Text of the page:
September 7, 2021 1. At the gate On a hilltop between the horned peak of Mount Psiloritis and the wide blue expanse of the Libyan Sea, Ellen Boneparth, Tina Nevans and I prepare to enter the Kamilari tholos tomb. This… Read More ›
“I wake up under a tropical dome that has been with us most of August. The thick air feels like it is smothering me, and with emphysema that may not be my imagination. I can no longer walk or hike… Read More ›
Spider, the eternal weaver of webs, has symbolized creation since people first began storytelling. Cultures worldwide have associated Spider with the Creator Goddess, weaving – and through association with women as they were the weavers who spent endless hours creating… Read More ›
A horizonbelching sooty smokepollutes once pure airpressing invisibleparticles, ozone into granite – lichen covered mountains – plant/animal lungs are coated in filthjust as ours are. Death hangs overa leaden sky,the sweet scentof moistureis absent.Tomorrow’sbitter orange sunrisesignals what manystill refuse to believe:The Earth is on Fire.Those… Read More ›
When I planted my cedarin the gardenit seemed like an odd place –Why bury her amongst a plethora of summer flowersunless I feared she’d disappear?I was afraid to name her – Guardian. When delicate fronds dulled, turned brownI despaired. Weeks passed.I considered pullingher up… Read More ›
Most people know Portugal as a deeply Catholic country with a rich Islamic past and an ancient Sephardic Jewish heritage reaching back to Roman Lusitania. But what about the country’s pre-Roman, pre-Abrahamic Goddess cultures? Like many foreigners, I moved to… Read More ›
I offered up morning prayers at dawn this July morning to the song of cardinals, rose breasted grosbeaks, and just barely rippling waters. The air was sweetened by water. Peace filtered through the green – seedlings, lichens, mosses, grasses, ferns,… Read More ›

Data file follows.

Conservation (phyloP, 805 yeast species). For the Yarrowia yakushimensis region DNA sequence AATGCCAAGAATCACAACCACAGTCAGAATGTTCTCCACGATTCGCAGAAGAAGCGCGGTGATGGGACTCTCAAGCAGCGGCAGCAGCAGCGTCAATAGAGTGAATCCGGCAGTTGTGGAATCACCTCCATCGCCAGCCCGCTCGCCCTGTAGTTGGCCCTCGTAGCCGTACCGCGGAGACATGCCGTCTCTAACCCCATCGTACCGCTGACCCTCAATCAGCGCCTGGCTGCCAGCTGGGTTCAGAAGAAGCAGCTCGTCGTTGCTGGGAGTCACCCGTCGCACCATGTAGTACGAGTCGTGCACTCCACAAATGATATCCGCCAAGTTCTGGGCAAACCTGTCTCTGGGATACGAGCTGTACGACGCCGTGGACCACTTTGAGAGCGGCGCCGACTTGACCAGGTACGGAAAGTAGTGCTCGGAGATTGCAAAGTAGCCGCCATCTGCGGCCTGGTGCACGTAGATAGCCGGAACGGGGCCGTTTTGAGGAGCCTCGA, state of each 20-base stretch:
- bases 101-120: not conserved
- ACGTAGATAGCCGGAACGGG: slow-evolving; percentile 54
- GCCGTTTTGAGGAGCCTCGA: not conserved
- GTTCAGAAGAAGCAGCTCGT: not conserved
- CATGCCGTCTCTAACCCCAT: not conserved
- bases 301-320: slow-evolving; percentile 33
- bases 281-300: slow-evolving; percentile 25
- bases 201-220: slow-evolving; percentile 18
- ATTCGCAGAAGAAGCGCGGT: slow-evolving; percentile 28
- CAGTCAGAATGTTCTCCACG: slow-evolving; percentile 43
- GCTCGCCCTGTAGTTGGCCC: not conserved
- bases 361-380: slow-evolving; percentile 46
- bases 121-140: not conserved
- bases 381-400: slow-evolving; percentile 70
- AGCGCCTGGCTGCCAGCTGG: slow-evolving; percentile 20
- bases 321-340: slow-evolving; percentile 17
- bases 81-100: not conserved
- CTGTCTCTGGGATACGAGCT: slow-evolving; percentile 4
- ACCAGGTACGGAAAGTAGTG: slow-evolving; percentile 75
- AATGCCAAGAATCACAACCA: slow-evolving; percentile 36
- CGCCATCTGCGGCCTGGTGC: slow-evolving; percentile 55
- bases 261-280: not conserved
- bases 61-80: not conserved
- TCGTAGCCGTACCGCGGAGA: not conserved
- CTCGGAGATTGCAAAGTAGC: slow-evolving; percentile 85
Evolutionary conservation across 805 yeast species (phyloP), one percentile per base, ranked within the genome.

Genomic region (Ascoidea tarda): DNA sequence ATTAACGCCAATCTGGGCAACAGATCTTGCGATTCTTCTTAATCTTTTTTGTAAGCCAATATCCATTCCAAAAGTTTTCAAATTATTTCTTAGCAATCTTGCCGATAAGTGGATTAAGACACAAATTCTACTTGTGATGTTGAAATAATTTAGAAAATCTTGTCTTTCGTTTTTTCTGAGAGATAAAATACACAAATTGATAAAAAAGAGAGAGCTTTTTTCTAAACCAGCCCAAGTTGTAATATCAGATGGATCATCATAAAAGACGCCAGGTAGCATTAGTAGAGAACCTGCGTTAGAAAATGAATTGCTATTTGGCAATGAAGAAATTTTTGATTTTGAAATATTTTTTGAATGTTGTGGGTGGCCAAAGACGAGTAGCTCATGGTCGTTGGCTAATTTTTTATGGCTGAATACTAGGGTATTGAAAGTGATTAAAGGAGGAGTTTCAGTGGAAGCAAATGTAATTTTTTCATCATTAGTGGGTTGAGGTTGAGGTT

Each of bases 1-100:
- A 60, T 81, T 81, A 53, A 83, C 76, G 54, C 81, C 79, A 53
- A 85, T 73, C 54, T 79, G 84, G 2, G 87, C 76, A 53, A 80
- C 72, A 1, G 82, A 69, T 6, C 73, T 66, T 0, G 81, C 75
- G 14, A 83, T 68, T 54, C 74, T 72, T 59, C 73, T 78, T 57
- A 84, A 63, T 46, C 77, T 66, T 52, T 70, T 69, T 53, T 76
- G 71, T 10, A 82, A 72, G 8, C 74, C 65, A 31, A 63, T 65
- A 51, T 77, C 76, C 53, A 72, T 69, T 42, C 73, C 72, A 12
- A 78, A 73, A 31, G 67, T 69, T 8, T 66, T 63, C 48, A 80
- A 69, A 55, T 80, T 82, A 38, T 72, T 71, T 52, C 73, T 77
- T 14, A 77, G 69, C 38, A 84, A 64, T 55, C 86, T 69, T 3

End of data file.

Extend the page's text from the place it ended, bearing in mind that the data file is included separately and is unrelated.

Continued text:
At first glance the ancient belief that bees were birthed from dead bulls seems odd. But if we delve deeply into pre-historical artifacts we discover the mythopoetic roots of this idea.
This is the 4th in a series of work I have been doing to translate passages of the bible into poetry that strips out the patriarchal overlays. You can read the previous ones here: Part 1, Part 2, and Part… Read More ›
Bull, with its components of aggressiveness, stubbornness, virility, and ferocity, is emblematic of masculinity. But Bull is also associated with fertility, abundance, strength, and determination. Viewed by some cultures as a solar symbol – in the oldest myths, we find… Read More ›
Last month, I wrote about a new project I have been playing with which is to re-write biblical verses as spiritual poetry rather than follow along with stricter translations (although truth be told, my translations have never been strict). My… Read More ›
As I have gotten older, I find I am drawn more to non-anthropomorphic, inexpressable-in-words, nature, and everyday focused visions of the Divine. Whereas before my spiritual practice involved more rituals and circles, unusually indoors, with others, now I more often… Read More ›
In Greece the liturgies of lent and especially of the week before Easter are known as the “divine drama,” in Greek theodrama. This may refer to the “drama” of the capture, crucifixion, and resurrection of Jesus and to the suffering of… Read More ›
Rabbit plays in tall grasses, dances in the moonlight, nibbles on nature’s greens, then freezes if danger is sensed. With a thump as a warning, rabbit hops away in a flash, disappearing down its rabbit hole.
The night before last I had a dream that has stayed with me. My dreams rise out of my body to teach and to comfort me so I pay close attention. I had recently written tributes for two men, Lynn… Read More ›
A few days ago, a Greek friend told me she was going to bring holy water from a church so that we could bless my house. Ever since I moved to my new apartment in Heraklion, I have intended to… Read More ›